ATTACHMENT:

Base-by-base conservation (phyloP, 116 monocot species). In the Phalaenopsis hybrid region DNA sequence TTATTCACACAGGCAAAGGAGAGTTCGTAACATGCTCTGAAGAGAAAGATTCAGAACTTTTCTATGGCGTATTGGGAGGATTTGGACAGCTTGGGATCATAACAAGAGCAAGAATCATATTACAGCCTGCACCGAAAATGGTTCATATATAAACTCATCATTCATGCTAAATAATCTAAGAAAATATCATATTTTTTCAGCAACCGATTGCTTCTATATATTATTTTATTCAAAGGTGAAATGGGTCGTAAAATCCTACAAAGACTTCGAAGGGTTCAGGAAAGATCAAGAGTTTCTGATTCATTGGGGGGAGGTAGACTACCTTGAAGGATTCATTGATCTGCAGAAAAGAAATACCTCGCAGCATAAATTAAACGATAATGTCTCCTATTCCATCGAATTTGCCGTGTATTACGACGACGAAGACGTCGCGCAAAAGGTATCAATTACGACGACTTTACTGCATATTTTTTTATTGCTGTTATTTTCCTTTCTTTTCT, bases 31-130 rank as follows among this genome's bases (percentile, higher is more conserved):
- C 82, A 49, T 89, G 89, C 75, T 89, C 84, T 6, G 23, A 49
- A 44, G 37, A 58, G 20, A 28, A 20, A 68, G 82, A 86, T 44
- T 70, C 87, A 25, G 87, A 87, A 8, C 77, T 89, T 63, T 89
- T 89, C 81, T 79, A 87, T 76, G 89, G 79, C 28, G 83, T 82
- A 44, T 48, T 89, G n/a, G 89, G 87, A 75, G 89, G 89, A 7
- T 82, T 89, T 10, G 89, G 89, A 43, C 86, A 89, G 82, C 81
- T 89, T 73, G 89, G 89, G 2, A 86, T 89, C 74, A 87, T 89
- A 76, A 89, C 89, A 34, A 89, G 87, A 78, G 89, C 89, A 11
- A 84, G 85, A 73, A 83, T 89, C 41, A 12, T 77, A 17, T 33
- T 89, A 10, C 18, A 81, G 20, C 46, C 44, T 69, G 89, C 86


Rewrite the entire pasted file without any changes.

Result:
Base-by-base conservation (phyloP, 116 monocot species). In the Phalaenopsis hybrid region DNA sequence TTATTCACACAGGCAAAGGAGAGTTCGTAACATGCTCTGAAGAGAAAGATTCAGAACTTTTCTATGGCGTATTGGGAGGATTTGGACAGCTTGGGATCATAACAAGAGCAAGAATCATATTACAGCCTGCACCGAAAATGGTTCATATATAAACTCATCATTCATGCTAAATAATCTAAGAAAATATCATATTTTTTCAGCAACCGATTGCTTCTATATATTATTTTATTCAAAGGTGAAATGGGTCGTAAAATCCTACAAAGACTTCGAAGGGTTCAGGAAAGATCAAGAGTTTCTGATTCATTGGGGGGAGGTAGACTACCTTGAAGGATTCATTGATCTGCAGAAAAGAAATACCTCGCAGCATAAATTAAACGATAATGTCTCCTATTCCATCGAATTTGCCGTGTATTACGACGACGAAGACGTCGCGCAAAAGGTATCAATTACGACGACTTTACTGCATATTTTTTTATTGCTGTTATTTTCCTTTCTTTTCT, bases 31-130 rank as follows among this genome's bases (percentile, higher is more conserved):
- C 82, A 49, T 89, G 89, C 75, T 89, C 84, T 6, G 23, A 49
- A 44, G 37, A 58, G 20, A 28, A 20, A 68, G 82, A 86, T 44
- T 70, C 87, A 25, G 87, A 87, A 8, C 77, T 89, T 63, T 89
- T 89, C 81, T 79, A 87, T 76, G 89, G 79, C 28, G 83, T 82
- A 44, T 48, T 89, G n/a, G 89, G 87, A 75, G 89, G 89, A 7
- T 82, T 89, T 10, G 89, G 89, A 43, C 86, A 89, G 82, C 81
- T 89, T 73, G 89, G 89, G 2, A 86, T 89, C 74, A 87, T 89
- A 76, A 89, C 89, A 34, A 89, G 87, A 78, G 89, C 89, A 11
- A 84, G 85, A 73, A 83, T 89, C 41, A 12, T 77, A 17, T 33
- T 89, A 10, C 18, A 81, G 20, C 46, C 44, T 69, G 89, C 86